- Give back in a meaningful way: While gap years are the perfect opportunity to reconnect with yourself, they can also be a great way to help others. Supporting communities through sustainable projects shows your commitment to service. Empathy, understanding, and intercultural communication are priceless soft skills that can help you not only in your school and work life but in your personal relationships, too.
Christoph Guttentag, Dean of Undergraduate Admissions at Duke University, affirms that universities want well-rounded candidates.
“Most colleges are looking for students who are academically capable, who know how to make a commitment and follow through, and who have a positive impact on their community," he explains.
Will my gap year affect my transition into university?
It doesn't have to! If you're worried about whether you'll be ready to jump back into studies after an extended break, there are certain activities you can get into during your gap year. Studying a new language at a language school, learning a new skill like scuba diving or first aid, or taking an online class can activate your student mode.
Above all, don't worry. Going back to school can be like riding a bike -- you won't forget how to do it! A 2020 Gap Year Association survey reported that 95% of returned gappers said that their time abroad prepared them either somewhat well or very well for their transition back into education or the workforce. Keeping your eyes on the university prize will remind you that this year abroad is an important stepping stone to building your future career.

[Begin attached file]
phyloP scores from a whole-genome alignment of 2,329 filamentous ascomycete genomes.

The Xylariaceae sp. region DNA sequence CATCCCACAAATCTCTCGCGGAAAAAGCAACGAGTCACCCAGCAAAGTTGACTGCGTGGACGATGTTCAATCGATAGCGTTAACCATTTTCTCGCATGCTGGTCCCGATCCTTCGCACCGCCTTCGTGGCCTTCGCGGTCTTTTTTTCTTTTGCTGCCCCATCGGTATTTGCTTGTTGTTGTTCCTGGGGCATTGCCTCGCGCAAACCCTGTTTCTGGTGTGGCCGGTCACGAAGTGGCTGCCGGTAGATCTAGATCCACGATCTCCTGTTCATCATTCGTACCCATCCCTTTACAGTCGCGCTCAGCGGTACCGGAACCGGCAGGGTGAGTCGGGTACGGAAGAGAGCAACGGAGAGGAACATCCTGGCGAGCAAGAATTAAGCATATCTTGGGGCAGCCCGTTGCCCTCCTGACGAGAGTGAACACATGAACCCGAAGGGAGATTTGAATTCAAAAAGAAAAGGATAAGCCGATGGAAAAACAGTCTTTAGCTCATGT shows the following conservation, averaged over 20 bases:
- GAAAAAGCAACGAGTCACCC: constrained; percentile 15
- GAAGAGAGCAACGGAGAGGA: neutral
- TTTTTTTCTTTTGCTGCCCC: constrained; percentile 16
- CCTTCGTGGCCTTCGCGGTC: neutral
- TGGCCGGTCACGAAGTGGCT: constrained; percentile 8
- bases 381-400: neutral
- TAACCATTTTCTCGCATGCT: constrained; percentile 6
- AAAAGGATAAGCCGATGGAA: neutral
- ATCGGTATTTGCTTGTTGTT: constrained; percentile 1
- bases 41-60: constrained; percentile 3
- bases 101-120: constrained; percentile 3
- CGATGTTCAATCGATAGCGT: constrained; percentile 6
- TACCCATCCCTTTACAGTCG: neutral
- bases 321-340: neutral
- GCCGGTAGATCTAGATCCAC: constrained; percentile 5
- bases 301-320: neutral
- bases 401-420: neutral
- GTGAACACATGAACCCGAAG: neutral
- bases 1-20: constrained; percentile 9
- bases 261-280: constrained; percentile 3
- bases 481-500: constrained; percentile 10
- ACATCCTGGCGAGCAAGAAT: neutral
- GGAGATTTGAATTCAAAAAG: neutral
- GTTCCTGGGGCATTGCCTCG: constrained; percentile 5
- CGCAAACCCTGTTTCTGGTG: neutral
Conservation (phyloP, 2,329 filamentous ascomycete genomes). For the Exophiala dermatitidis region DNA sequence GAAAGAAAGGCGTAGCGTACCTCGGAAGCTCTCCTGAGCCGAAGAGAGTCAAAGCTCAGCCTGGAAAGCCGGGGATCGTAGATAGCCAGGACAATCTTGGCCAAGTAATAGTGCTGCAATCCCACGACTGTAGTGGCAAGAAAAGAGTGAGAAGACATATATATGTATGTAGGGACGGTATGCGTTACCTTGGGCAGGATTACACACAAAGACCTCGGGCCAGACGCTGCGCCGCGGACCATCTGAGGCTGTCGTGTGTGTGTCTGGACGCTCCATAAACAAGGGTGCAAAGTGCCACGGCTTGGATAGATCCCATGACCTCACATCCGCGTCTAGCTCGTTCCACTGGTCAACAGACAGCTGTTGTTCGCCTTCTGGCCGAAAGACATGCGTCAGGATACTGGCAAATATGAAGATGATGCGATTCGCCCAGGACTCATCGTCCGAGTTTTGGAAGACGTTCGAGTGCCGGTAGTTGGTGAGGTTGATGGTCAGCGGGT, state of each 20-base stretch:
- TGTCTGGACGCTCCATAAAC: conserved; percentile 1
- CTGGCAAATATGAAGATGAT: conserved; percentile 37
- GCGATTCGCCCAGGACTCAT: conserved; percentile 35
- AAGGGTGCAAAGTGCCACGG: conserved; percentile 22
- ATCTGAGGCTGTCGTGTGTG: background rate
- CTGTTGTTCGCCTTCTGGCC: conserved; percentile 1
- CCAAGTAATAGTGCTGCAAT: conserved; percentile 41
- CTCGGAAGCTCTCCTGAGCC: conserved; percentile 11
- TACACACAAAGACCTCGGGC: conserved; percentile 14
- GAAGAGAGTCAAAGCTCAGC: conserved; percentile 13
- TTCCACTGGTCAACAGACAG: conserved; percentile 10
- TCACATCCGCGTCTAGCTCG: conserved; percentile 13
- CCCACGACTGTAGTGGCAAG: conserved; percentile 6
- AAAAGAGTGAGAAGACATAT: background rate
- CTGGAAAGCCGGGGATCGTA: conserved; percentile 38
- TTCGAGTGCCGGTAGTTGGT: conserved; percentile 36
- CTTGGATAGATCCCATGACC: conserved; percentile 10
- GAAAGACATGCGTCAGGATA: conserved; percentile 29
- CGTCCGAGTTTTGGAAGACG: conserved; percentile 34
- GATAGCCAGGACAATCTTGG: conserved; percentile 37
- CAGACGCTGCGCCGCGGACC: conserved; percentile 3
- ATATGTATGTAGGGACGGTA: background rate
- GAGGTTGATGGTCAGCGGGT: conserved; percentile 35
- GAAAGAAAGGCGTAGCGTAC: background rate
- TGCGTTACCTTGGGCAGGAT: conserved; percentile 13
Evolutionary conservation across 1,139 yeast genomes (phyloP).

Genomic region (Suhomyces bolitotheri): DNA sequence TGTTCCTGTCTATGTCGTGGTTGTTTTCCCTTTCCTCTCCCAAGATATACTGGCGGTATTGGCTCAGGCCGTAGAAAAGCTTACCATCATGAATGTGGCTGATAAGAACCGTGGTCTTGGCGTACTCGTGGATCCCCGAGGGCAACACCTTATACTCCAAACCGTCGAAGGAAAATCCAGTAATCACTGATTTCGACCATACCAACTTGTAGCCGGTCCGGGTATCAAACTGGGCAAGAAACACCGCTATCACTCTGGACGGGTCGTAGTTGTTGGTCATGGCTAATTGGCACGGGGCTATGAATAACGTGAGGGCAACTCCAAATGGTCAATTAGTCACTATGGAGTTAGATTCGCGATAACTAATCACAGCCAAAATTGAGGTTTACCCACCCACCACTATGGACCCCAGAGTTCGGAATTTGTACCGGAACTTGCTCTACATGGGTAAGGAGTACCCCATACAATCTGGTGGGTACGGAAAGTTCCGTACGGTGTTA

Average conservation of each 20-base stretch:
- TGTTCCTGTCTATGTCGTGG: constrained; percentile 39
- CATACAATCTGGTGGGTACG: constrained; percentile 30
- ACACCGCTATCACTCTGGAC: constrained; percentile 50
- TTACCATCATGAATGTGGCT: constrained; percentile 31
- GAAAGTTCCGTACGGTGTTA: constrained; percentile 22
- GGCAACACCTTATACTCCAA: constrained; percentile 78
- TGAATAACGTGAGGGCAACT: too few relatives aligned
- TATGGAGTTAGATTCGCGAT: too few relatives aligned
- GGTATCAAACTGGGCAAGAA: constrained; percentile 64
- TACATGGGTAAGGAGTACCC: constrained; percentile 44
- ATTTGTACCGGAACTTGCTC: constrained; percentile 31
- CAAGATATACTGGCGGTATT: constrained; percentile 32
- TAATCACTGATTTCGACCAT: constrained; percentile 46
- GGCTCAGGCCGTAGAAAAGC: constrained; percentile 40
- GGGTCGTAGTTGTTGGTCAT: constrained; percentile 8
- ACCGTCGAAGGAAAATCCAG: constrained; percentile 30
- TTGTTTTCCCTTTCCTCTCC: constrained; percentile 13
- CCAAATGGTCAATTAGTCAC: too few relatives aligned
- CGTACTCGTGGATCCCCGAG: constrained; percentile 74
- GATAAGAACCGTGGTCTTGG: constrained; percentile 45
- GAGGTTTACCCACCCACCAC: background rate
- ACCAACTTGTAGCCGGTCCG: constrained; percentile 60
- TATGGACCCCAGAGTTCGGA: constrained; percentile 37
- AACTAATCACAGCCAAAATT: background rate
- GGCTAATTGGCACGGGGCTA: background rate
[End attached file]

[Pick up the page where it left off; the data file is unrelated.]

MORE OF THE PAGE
Additionally, research conducted by the Gap Year Research Consortium at Colorado College showed that rather than losing their "academic momentum", students returning to college after a gap year actually performed better academically than expected and consistently engaged with their classes in meaningful ways.
Read more: How to Earn Academic Credit on Your Gap Year
Ready for your gap year?
With all of these benefits of a gap year -- and increasing recognition on the part of universities of the positive results of a gap year -- it almost seems like it would be a shame not to go.
So, what's the final verdict? Weigh the pros and cons of taking a gap year to figure out if it's right for you. But as for your future college journey, we say get out there and get some real-world skills! Don’t worry, the admissions office will still be here when you get back.
Read up on gap years and how to make yours happen: